Boeing announced today that first delivery of the 737 MAX 8 to launch customer Southwest Airlines will be a quarter earlier than originally scheduled – in the third quarter of 2017 instead of fourth quarter.
“Through our disciplined development on the 737 MAX program, the team has retired key technology risks,” said Scott Fancher, vice president and general manager, Airplane Development, Boeing Commercial Airplanes, during a briefing at the 2013 Paris Air Show. “We have informed our customers and they are pleased they will be able to put these more fuel-efficient airplanes in their fleets sooner than planned.”
Since launch in August 2011, the 737 MAX team has worked to define the final configuration of the airplane including new LEAP-1B engines from CFM International, a redesigned tail cone and the Advanced Technology winglet. Testing in the wind tunnel and data analysis prove that the 737 MAX configuration, set to be final in July, will give customers a 13 percent fuel-burn improvement over today’s most fuel efficient single-aisle airplanes.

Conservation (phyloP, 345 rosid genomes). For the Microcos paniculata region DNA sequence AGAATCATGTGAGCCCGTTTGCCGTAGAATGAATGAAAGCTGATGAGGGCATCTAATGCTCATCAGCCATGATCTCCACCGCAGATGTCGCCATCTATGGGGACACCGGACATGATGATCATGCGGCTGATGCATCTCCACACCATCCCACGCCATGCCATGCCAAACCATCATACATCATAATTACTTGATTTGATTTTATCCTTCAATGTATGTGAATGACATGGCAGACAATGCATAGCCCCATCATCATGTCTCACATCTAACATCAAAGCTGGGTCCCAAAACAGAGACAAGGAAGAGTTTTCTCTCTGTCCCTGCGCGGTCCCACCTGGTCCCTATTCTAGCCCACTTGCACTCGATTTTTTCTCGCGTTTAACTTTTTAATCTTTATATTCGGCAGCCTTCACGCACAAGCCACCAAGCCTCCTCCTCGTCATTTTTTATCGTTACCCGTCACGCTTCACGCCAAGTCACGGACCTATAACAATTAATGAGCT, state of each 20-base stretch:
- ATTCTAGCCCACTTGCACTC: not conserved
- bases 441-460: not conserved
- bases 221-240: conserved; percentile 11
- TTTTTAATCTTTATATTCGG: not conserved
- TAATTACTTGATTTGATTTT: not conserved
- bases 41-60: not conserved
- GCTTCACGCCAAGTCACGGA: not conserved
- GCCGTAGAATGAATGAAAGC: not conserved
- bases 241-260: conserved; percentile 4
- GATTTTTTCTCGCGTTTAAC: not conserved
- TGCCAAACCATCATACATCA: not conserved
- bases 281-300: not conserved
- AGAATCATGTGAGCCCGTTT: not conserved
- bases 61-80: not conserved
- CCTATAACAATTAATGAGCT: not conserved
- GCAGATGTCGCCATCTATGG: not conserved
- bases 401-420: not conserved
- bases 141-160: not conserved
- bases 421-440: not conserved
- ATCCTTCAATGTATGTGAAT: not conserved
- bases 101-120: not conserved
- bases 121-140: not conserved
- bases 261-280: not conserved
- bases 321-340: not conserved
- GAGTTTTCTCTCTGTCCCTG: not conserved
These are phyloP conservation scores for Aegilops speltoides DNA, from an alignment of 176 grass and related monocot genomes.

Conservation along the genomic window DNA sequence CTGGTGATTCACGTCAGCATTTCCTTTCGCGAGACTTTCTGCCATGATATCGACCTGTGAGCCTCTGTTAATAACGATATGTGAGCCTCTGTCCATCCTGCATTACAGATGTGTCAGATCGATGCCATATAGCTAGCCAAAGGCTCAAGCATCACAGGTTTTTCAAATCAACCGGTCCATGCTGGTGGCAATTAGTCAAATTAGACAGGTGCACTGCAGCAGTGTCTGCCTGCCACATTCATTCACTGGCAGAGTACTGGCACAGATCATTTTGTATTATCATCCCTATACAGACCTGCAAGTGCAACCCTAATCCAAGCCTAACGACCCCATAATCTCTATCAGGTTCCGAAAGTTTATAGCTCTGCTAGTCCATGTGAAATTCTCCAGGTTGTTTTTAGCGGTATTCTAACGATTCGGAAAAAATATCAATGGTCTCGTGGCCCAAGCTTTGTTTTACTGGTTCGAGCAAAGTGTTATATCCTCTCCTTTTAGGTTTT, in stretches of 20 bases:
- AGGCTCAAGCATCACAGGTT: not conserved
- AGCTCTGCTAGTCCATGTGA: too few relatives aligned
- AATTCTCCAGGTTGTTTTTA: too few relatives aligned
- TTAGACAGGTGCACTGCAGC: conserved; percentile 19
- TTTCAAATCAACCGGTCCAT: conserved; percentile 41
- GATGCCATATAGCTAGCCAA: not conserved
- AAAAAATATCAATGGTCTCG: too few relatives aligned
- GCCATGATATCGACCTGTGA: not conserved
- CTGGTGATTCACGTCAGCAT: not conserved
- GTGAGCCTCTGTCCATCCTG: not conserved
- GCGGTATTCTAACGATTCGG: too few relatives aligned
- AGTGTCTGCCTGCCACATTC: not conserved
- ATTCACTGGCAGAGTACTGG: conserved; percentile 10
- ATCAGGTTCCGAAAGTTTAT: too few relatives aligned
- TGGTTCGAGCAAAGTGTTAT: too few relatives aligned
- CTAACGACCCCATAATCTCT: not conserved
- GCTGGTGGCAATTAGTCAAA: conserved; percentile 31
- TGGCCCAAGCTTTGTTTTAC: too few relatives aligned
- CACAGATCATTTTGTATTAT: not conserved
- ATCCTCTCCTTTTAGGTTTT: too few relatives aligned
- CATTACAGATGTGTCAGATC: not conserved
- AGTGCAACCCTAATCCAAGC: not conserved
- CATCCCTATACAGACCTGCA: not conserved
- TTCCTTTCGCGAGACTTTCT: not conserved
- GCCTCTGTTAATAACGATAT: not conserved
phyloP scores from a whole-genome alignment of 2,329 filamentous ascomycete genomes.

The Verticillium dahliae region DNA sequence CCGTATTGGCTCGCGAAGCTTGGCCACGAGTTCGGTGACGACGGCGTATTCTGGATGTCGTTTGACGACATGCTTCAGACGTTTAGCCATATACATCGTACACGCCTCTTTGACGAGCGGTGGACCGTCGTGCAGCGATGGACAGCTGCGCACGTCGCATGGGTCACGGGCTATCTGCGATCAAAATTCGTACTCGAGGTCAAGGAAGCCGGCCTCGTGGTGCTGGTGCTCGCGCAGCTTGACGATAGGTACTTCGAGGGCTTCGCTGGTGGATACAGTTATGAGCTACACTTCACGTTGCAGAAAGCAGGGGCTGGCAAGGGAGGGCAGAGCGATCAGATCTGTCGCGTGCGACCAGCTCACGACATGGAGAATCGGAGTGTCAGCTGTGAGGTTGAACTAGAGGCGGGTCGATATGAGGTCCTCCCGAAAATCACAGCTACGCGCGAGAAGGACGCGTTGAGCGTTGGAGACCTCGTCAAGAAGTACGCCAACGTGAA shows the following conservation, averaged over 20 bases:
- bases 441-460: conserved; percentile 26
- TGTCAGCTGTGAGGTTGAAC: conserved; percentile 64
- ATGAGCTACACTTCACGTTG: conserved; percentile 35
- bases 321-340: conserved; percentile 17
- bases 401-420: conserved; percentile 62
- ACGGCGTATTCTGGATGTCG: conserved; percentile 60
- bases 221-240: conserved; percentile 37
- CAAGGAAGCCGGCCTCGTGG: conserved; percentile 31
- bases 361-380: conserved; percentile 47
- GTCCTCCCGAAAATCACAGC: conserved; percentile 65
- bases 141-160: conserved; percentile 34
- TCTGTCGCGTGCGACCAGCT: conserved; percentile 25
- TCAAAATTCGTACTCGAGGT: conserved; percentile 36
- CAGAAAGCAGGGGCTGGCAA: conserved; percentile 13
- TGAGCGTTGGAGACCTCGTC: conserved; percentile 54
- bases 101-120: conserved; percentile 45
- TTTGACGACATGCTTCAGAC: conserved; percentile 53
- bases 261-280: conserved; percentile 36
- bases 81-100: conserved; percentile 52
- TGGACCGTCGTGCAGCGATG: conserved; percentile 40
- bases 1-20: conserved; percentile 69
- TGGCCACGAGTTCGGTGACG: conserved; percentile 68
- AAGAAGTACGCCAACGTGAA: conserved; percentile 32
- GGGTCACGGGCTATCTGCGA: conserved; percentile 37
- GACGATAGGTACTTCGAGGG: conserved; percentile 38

The work done by Boeing has enabled the program to accelerate the 737 MAX schedule. “We continue to follow our knowledge points through the development process and we have an executable plan. Testing, improvement workshops, and solid early data have allowed us to validate the airplane’s performance and move the schedule forward,” said Fancher.
Joe Ozimek, vice president of Marketing, 737 MAX, emphasized during the briefing that the 737 MAX will be the best single-aisle airplane in its class. “We know that the 737 MAX will be 8 percent more fuel efficient than the A320neo, fly farther and offer our customers more value,” he said.
Next, after firm configuration is achieved, the 737 MAX team will begin detailed design of the airplane, scheduled for completion in 2014.